A discussion of the requirements of a trial of a serious question of consequence and the best interests of the company as contemplated in section 165(5)(b) of the Companies Act 71 of 2008
Authors Darren Subramanien
Affiliations: Lecturer School of Law (PMB), University of KwaZulu Natal
Source: Journal of Corporate and Commercial Law & Practice, Volume 6 Issue 1, 2020, p. 1 – 23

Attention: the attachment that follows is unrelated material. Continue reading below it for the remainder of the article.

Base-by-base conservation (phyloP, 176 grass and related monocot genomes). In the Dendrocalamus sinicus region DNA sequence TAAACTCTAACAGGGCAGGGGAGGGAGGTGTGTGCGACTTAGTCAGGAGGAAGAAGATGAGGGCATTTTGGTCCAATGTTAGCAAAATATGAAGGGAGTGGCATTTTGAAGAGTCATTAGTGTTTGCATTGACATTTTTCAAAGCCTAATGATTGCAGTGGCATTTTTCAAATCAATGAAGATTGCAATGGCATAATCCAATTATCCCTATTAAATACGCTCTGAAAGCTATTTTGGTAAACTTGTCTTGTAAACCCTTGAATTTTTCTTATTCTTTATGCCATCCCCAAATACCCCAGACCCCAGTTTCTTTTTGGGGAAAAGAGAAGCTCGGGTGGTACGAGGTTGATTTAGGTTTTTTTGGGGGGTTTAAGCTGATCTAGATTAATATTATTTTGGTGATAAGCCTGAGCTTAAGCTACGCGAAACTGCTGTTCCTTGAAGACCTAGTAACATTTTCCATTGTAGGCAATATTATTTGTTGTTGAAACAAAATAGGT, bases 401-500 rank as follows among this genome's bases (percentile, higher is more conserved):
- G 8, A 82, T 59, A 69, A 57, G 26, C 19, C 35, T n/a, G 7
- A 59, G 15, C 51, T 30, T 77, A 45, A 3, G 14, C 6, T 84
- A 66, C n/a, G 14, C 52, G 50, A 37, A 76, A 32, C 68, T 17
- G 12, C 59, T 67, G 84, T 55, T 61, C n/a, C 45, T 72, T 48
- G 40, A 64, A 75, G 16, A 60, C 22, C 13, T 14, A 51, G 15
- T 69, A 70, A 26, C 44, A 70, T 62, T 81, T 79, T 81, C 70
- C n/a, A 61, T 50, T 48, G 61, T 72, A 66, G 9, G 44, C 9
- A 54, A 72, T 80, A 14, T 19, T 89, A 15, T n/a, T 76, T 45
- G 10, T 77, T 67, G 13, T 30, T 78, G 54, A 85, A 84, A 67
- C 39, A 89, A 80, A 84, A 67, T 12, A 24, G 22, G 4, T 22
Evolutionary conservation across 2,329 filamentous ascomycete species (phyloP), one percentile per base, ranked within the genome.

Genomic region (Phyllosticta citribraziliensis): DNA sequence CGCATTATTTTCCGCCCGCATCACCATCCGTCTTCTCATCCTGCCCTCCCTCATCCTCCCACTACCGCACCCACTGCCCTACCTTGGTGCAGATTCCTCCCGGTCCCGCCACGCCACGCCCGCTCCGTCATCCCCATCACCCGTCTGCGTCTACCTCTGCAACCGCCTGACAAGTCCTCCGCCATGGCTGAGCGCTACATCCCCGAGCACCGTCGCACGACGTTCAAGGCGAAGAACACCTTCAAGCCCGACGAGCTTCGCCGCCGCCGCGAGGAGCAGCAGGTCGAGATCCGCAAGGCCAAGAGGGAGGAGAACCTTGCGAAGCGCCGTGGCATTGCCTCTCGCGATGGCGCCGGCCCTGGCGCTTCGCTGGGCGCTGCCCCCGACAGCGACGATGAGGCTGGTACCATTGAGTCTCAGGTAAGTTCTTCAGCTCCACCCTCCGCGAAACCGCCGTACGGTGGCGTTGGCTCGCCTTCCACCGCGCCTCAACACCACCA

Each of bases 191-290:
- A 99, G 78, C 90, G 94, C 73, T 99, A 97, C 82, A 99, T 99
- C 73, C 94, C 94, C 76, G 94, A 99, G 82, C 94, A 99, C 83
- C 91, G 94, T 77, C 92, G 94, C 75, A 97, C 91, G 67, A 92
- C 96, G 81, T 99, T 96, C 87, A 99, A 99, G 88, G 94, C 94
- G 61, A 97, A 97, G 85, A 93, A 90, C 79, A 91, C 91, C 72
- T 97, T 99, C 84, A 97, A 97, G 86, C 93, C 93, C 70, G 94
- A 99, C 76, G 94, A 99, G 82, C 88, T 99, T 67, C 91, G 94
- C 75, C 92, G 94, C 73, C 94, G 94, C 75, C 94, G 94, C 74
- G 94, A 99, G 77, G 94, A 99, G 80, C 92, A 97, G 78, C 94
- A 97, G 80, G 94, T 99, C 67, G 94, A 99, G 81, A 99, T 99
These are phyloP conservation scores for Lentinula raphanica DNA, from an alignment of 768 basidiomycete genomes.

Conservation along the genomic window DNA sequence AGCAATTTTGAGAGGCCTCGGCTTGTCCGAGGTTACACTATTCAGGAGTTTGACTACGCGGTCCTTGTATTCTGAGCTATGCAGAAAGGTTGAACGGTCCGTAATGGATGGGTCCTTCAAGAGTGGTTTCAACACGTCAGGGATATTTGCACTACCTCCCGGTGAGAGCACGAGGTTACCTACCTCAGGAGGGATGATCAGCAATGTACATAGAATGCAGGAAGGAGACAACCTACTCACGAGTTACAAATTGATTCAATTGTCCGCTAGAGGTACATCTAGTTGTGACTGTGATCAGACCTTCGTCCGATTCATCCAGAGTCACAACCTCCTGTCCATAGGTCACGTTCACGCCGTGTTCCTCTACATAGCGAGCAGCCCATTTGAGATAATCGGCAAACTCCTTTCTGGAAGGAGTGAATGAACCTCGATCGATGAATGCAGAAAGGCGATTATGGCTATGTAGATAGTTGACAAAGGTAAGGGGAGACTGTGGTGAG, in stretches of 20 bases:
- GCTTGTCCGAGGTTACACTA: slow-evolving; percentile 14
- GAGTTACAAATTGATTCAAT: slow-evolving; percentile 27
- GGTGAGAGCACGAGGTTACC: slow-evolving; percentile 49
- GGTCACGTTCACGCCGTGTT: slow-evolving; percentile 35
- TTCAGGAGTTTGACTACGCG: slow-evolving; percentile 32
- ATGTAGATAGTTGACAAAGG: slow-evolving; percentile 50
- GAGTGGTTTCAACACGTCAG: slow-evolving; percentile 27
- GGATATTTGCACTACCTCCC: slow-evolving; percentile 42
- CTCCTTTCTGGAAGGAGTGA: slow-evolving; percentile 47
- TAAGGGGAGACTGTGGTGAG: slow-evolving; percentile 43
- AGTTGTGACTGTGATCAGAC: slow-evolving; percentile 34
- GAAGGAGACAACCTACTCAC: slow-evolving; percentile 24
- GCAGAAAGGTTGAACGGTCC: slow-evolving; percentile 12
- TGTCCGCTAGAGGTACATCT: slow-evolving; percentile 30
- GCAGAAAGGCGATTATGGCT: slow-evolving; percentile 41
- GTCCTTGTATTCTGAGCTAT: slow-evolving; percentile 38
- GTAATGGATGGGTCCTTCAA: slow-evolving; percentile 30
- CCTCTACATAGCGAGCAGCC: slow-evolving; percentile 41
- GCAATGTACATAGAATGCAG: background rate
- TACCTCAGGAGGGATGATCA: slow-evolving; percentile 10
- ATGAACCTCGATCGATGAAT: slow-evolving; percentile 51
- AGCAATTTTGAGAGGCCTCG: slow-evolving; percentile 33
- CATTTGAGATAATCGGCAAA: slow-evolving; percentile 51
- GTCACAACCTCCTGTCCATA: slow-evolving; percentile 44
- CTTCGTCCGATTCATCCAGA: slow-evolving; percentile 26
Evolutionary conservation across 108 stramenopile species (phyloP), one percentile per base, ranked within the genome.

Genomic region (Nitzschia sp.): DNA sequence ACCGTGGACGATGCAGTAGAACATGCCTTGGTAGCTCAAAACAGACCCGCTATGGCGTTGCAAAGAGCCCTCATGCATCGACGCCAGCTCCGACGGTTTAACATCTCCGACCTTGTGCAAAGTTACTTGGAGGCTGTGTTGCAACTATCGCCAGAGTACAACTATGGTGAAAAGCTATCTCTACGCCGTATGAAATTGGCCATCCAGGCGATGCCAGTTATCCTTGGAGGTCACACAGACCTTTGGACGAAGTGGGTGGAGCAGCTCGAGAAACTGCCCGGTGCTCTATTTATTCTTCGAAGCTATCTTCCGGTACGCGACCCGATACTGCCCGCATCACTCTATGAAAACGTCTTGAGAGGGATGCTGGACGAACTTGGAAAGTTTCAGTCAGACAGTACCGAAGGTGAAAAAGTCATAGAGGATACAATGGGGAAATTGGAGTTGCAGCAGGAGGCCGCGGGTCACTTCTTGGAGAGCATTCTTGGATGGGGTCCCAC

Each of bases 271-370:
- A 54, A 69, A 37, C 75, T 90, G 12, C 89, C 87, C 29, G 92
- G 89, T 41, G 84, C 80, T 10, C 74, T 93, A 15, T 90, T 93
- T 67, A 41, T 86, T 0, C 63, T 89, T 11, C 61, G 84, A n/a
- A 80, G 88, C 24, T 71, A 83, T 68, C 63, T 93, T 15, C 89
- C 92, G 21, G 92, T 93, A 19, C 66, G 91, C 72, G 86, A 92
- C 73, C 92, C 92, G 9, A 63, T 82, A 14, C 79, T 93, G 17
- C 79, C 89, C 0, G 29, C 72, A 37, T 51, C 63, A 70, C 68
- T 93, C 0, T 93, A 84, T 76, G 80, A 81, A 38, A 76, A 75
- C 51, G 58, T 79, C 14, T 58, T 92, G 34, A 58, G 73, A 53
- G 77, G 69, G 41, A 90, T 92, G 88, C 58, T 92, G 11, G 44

The requirements for judicial discretion to grant leave for a derivative action are located in s 165(5)(b) of the Companies Act 71 of 2008. The discretion of the court must be exercised to prevent time-consuming and costly actions that are deemed to be frivolous, vexatious or without merit. In terms of s 165(5)(b) the court must be satisfied that the applicant is acting in good faith, that the proceedings involve the trial of a serious question of material consequence to the company, and that it is in the best interests of the company that the applicant be granted leave. It would therefore be open to the courts to provide an interpretation of the words in s 165(5)(b) regarding the good faith requirement, to find that the proceedings involve a serious question of material consequence to the company, and to find that it is in the best interests of the company that the applicant be granted leave. This article discusses the requirements of ‘a trial of a serious question of consequence’ and the ‘best interests of the company’ in s 165(5)(b) of the Act. The interpretation of these words and phrases in s 165(5)(b) will ultimately determine the success or failure of the new statutory derivative action as an adequate remedy for aggrieved applicants who seek redress on the company’s behalf if the company or those in control of it improperly fail or refuse to do so. This article will refer to the relevant sections in the law of the United Kingdom to provide further clarity about the interpretation of the relevant provisions in s 165(5)(b) of the Companies Act 71 of 2008.